The Charming Site of Shammai

Yehudit Knauer

Rabbi Shammai's burial place is in the general vicinity of the tomb of Rabbi Shimon bar Yochai and of Rabbi Hillel, in Meron. Travel on the main road from Tzfat to Meron, but continue past the entrance to the Rashbi, going beyond a wide curve in the road until you arrive at the first clearing on the right side of the road. (If you would prefer to arrive here by iking from Tsfat to Meron, the left side of the road at this point is where you would emerge from Wadi Amud). A large area for parking and a sign in Hebrew saying, "Nahal Miron," will indicate that you have arrived at the starting point of your adventure.

Expect a relatively easy uphill walk of about 15 minutes, and begin on the clearly discernible dirt road which leads to the ruin of a building with two windowless windows, which will face you. To the immediate left is a path that has two overgrown bushes on each side of it. This is the path to take. Do not continue on the path beyond where there is a roof-like structure with large Hebrew writing on its roof. Keep walking on the left-turn path. The path is gravel with loose stones so care should be taken in walking.

The first site that you will see, as you arrive at your destination, will be the top of Rabbi Shammai's tomb. Presumably, this area was the site of a small village in times past. There is indication of what looks like the remains of an olive press. You can find the ruins of an ancient synagogue by standing with your right side to Rabbi Shammai and then walking left until you get to an opening in a wire fence. You will assuredly be excited to come upon this wonderful find with its unexpected and lovely view of Tsfat and its surroundings.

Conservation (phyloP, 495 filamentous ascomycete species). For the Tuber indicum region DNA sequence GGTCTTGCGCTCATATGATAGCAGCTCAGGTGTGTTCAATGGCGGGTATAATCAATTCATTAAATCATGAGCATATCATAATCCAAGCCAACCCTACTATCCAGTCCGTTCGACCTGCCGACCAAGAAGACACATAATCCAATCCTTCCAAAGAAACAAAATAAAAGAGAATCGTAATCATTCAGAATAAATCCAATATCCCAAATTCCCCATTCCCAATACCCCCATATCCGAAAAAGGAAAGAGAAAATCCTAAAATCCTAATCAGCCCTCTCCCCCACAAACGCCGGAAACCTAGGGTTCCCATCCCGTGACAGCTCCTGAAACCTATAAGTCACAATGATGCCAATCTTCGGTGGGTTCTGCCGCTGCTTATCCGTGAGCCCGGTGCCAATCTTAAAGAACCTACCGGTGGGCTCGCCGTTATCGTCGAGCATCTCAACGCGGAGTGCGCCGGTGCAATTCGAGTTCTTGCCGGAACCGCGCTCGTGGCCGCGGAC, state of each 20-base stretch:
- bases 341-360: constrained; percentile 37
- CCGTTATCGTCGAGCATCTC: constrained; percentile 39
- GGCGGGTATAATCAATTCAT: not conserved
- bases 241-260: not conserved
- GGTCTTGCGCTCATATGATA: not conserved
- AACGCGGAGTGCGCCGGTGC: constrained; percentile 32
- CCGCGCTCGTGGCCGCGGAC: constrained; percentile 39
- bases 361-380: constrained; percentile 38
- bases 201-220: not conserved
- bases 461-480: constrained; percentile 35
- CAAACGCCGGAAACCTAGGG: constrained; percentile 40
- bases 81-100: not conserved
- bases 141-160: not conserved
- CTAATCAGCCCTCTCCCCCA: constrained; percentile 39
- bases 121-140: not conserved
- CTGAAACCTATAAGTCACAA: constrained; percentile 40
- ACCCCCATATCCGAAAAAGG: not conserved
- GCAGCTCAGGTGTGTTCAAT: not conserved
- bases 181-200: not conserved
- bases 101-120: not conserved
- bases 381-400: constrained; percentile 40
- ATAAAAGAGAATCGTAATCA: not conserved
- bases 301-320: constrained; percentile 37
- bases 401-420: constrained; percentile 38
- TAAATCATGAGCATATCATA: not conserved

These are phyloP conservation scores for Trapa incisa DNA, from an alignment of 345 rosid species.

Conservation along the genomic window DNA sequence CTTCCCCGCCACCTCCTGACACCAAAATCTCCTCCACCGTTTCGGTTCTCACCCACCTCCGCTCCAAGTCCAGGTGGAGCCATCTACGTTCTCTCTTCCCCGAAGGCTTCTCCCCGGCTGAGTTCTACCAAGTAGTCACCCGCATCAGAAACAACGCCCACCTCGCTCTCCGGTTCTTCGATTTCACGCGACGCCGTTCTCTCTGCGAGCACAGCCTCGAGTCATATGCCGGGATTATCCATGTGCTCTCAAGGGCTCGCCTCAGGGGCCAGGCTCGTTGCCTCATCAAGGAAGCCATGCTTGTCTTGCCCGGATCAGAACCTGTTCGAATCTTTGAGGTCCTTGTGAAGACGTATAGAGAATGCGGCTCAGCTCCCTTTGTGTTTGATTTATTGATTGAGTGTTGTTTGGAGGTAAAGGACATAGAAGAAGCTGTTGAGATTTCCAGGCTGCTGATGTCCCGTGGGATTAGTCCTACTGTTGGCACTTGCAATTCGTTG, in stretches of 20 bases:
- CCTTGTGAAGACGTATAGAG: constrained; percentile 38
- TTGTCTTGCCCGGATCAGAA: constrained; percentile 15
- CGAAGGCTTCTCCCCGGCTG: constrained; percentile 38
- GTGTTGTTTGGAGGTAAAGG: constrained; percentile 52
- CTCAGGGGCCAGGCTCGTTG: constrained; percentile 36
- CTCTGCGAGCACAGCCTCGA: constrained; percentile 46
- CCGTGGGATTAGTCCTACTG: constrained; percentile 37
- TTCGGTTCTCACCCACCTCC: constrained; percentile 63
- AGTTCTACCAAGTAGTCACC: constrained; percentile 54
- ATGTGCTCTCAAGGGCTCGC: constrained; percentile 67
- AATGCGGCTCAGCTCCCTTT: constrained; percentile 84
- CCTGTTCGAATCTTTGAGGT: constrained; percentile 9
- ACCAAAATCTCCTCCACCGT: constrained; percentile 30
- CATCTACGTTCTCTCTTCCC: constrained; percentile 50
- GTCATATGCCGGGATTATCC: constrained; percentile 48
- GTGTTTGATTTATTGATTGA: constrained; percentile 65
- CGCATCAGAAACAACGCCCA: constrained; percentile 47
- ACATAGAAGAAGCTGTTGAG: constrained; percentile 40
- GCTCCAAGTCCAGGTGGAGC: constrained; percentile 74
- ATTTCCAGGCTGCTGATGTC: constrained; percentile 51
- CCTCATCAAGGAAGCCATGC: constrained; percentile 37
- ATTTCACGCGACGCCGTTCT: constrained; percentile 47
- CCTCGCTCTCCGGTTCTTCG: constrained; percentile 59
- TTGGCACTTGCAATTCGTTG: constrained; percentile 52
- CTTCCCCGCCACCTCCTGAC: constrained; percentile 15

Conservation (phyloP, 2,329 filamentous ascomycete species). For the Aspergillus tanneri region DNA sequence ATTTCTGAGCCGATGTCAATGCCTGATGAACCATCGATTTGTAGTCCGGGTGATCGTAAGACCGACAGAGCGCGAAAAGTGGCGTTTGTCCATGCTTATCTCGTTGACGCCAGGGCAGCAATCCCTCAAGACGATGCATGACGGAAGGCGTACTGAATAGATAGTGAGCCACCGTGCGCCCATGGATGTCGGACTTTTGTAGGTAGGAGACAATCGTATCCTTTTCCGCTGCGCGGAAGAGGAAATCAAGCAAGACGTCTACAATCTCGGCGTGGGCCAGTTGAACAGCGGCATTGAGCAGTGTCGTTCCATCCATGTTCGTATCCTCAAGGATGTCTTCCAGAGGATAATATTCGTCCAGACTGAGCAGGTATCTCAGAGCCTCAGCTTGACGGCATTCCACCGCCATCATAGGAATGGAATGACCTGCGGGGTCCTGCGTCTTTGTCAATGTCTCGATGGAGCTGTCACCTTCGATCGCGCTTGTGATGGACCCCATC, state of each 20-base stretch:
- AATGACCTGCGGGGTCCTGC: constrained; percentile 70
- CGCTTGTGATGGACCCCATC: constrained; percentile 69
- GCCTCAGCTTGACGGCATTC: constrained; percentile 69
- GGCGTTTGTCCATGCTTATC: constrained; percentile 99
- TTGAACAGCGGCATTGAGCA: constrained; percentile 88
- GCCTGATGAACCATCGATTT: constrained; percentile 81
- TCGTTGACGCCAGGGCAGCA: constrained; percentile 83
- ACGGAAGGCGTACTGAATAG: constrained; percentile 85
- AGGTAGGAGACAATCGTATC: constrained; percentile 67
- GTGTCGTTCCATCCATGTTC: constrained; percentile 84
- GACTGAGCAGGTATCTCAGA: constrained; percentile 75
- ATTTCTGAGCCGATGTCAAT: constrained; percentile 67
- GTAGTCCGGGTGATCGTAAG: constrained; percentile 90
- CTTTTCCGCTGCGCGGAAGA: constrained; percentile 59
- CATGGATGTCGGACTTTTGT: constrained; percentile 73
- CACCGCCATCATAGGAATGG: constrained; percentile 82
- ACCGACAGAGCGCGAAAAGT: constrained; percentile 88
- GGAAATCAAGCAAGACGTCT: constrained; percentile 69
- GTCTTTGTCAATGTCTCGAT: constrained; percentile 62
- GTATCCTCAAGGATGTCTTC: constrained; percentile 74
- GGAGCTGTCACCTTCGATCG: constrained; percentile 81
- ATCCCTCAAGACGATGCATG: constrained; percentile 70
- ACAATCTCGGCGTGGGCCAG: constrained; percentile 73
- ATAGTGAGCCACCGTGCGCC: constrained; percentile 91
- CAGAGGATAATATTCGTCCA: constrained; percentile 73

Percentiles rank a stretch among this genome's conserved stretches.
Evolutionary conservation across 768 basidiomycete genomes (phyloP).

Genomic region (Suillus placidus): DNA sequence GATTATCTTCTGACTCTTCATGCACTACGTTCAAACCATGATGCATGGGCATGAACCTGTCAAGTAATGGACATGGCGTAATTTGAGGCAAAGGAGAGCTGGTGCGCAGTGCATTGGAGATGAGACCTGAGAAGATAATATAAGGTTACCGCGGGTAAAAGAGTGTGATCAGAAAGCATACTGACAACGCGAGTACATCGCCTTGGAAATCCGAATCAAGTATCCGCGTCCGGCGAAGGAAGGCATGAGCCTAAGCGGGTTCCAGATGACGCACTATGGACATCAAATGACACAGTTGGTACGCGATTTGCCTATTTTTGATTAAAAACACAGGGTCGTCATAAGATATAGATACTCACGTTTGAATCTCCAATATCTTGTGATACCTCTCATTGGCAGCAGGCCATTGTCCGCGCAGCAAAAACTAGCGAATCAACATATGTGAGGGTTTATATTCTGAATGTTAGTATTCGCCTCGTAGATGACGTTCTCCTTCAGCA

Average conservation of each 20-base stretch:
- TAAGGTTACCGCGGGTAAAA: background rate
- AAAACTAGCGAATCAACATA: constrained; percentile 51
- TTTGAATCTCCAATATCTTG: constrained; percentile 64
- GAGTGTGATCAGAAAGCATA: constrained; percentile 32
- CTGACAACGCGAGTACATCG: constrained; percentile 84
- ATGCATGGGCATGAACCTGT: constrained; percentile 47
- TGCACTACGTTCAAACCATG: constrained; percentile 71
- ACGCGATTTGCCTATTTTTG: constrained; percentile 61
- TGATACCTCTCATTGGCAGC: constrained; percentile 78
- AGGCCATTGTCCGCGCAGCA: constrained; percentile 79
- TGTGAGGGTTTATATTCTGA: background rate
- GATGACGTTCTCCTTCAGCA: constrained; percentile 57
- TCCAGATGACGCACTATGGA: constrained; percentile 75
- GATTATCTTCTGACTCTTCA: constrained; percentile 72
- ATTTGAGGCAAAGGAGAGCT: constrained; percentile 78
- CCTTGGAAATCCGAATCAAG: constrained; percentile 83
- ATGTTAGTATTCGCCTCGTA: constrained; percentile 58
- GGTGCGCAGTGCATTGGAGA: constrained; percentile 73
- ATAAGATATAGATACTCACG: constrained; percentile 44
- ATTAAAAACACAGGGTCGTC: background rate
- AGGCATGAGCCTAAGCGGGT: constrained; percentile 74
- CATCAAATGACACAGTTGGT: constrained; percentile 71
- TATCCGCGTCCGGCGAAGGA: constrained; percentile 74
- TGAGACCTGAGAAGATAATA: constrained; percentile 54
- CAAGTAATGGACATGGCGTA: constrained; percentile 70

Return to Rabbi Shammai's site. To its right is a trail marker indicating a path. The path goes up the mountain. After about 15 or 20 minutes, you will arrive at a spot called the "Kisei shel Eliahu Ha Navi" -- "The throne of Elijah the Prophet." You will know when you will have arrived because the spot looks like a mini-amphitheater, with Eliahu's flat, stone seat in the middle. This will take you by surprise! Be aware of the trail markers leading you to this spot so that you can follow them when descending the mountain.

Shammai, as well as Hillel, were called the "Avot HaOlam" -- "the Patriarchs of the World." It was they and their way of learning and teaching that established the major schools of Torah study and Torah interpretation. They were good friends. Their many recorded differences of opinion were for the sake of Heaven, the Sages say, and not for personal or argument's sake.

You can easily spend hours at this special site, praying, studying Torah, picnicking, daydreaming and gazing at the scenery that includes Tsfat in the distance.


Yehudit Knauer moved to Tzfat from Northern California fifteen years ago. She spends much of her time driving visitors to the many holy sites in the Tsfat area.


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